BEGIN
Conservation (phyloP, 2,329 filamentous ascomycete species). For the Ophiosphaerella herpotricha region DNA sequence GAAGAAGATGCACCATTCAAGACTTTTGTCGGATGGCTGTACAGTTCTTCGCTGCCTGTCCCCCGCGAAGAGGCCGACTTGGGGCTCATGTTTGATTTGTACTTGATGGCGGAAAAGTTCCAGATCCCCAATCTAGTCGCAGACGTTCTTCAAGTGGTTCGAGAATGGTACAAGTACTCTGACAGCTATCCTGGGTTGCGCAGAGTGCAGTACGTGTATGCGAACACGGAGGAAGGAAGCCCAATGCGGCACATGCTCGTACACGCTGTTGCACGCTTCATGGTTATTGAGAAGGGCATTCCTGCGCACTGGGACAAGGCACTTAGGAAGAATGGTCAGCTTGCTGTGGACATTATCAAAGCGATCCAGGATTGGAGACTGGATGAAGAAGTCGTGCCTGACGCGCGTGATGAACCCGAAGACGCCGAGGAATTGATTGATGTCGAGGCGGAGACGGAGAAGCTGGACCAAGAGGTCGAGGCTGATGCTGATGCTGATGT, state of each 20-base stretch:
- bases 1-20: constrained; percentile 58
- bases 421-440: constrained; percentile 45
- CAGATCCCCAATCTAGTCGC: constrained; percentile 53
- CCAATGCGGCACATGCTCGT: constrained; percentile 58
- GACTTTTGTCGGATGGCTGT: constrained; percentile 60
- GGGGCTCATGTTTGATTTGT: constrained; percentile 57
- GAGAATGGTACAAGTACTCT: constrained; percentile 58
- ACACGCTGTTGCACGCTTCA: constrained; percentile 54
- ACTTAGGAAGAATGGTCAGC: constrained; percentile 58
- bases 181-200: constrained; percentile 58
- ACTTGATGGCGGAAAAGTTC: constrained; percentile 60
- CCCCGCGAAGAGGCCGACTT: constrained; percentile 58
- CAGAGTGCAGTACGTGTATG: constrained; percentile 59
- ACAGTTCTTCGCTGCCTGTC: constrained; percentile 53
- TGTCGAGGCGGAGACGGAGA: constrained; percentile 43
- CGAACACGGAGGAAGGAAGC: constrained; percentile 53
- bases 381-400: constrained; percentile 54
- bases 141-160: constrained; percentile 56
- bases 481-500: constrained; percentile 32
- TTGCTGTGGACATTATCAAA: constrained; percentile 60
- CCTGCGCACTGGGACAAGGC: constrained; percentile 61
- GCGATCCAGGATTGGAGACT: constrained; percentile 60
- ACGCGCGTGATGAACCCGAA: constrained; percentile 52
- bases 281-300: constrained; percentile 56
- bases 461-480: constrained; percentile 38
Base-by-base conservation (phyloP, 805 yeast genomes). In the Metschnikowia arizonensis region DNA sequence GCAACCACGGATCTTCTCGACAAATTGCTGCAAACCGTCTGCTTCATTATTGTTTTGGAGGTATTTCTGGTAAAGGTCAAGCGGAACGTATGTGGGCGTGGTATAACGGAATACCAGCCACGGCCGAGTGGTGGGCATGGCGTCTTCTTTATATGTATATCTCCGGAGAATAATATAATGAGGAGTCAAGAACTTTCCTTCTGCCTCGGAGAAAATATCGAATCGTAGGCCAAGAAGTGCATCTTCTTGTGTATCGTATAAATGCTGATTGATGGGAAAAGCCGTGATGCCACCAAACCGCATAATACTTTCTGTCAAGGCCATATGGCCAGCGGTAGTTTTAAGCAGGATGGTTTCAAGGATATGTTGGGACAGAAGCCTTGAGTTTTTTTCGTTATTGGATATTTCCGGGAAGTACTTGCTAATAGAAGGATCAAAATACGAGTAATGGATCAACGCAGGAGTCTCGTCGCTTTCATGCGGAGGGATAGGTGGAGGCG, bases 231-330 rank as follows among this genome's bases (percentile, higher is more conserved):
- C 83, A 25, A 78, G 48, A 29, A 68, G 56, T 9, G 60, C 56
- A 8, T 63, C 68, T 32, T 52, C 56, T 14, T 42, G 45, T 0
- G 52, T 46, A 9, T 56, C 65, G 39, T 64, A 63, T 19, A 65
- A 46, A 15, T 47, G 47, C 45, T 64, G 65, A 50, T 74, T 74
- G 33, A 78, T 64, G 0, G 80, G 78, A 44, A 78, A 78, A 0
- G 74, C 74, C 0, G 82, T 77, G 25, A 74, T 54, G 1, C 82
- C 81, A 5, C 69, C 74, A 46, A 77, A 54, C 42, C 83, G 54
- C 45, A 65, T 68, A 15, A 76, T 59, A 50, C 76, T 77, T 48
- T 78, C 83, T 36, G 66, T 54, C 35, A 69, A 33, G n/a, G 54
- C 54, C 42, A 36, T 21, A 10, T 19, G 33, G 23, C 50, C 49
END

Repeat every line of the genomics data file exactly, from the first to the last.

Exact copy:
Conservation (phyloP, 2,329 filamentous ascomycete species). For the Ophiosphaerella herpotricha region DNA sequence GAAGAAGATGCACCATTCAAGACTTTTGTCGGATGGCTGTACAGTTCTTCGCTGCCTGTCCCCCGCGAAGAGGCCGACTTGGGGCTCATGTTTGATTTGTACTTGATGGCGGAAAAGTTCCAGATCCCCAATCTAGTCGCAGACGTTCTTCAAGTGGTTCGAGAATGGTACAAGTACTCTGACAGCTATCCTGGGTTGCGCAGAGTGCAGTACGTGTATGCGAACACGGAGGAAGGAAGCCCAATGCGGCACATGCTCGTACACGCTGTTGCACGCTTCATGGTTATTGAGAAGGGCATTCCTGCGCACTGGGACAAGGCACTTAGGAAGAATGGTCAGCTTGCTGTGGACATTATCAAAGCGATCCAGGATTGGAGACTGGATGAAGAAGTCGTGCCTGACGCGCGTGATGAACCCGAAGACGCCGAGGAATTGATTGATGTCGAGGCGGAGACGGAGAAGCTGGACCAAGAGGTCGAGGCTGATGCTGATGCTGATGT, state of each 20-base stretch:
- bases 1-20: constrained; percentile 58
- bases 421-440: constrained; percentile 45
- CAGATCCCCAATCTAGTCGC: constrained; percentile 53
- CCAATGCGGCACATGCTCGT: constrained; percentile 58
- GACTTTTGTCGGATGGCTGT: constrained; percentile 60
- GGGGCTCATGTTTGATTTGT: constrained; percentile 57
- GAGAATGGTACAAGTACTCT: constrained; percentile 58
- ACACGCTGTTGCACGCTTCA: constrained; percentile 54
- ACTTAGGAAGAATGGTCAGC: constrained; percentile 58
- bases 181-200: constrained; percentile 58
- ACTTGATGGCGGAAAAGTTC: constrained; percentile 60
- CCCCGCGAAGAGGCCGACTT: constrained; percentile 58
- CAGAGTGCAGTACGTGTATG: constrained; percentile 59
- ACAGTTCTTCGCTGCCTGTC: constrained; percentile 53
- TGTCGAGGCGGAGACGGAGA: constrained; percentile 43
- CGAACACGGAGGAAGGAAGC: constrained; percentile 53
- bases 381-400: constrained; percentile 54
- bases 141-160: constrained; percentile 56
- bases 481-500: constrained; percentile 32
- TTGCTGTGGACATTATCAAA: constrained; percentile 60
- CCTGCGCACTGGGACAAGGC: constrained; percentile 61
- GCGATCCAGGATTGGAGACT: constrained; percentile 60
- ACGCGCGTGATGAACCCGAA: constrained; percentile 52
- bases 281-300: constrained; percentile 56
- bases 461-480: constrained; percentile 38
Base-by-base conservation (phyloP, 805 yeast genomes). In the Metschnikowia arizonensis region DNA sequence GCAACCACGGATCTTCTCGACAAATTGCTGCAAACCGTCTGCTTCATTATTGTTTTGGAGGTATTTCTGGTAAAGGTCAAGCGGAACGTATGTGGGCGTGGTATAACGGAATACCAGCCACGGCCGAGTGGTGGGCATGGCGTCTTCTTTATATGTATATCTCCGGAGAATAATATAATGAGGAGTCAAGAACTTTCCTTCTGCCTCGGAGAAAATATCGAATCGTAGGCCAAGAAGTGCATCTTCTTGTGTATCGTATAAATGCTGATTGATGGGAAAAGCCGTGATGCCACCAAACCGCATAATACTTTCTGTCAAGGCCATATGGCCAGCGGTAGTTTTAAGCAGGATGGTTTCAAGGATATGTTGGGACAGAAGCCTTGAGTTTTTTTCGTTATTGGATATTTCCGGGAAGTACTTGCTAATAGAAGGATCAAAATACGAGTAATGGATCAACGCAGGAGTCTCGTCGCTTTCATGCGGAGGGATAGGTGGAGGCG, bases 231-330 rank as follows among this genome's bases (percentile, higher is more conserved):
- C 83, A 25, A 78, G 48, A 29, A 68, G 56, T 9, G 60, C 56
- A 8, T 63, C 68, T 32, T 52, C 56, T 14, T 42, G 45, T 0
- G 52, T 46, A 9, T 56, C 65, G 39, T 64, A 63, T 19, A 65
- A 46, A 15, T 47, G 47, C 45, T 64, G 65, A 50, T 74, T 74
- G 33, A 78, T 64, G 0, G 80, G 78, A 44, A 78, A 78, A 0
- G 74, C 74, C 0, G 82, T 77, G 25, A 74, T 54, G 1, C 82
- C 81, A 5, C 69, C 74, A 46, A 77, A 54, C 42, C 83, G 54
- C 45, A 65, T 68, A 15, A 76, T 59, A 50, C 76, T 77, T 48
- T 78, C 83, T 36, G 66, T 54, C 35, A 69, A 33, G n/a, G 54
- C 54, C 42, A 36, T 21, A 10, T 19, G 33, G 23, C 50, C 49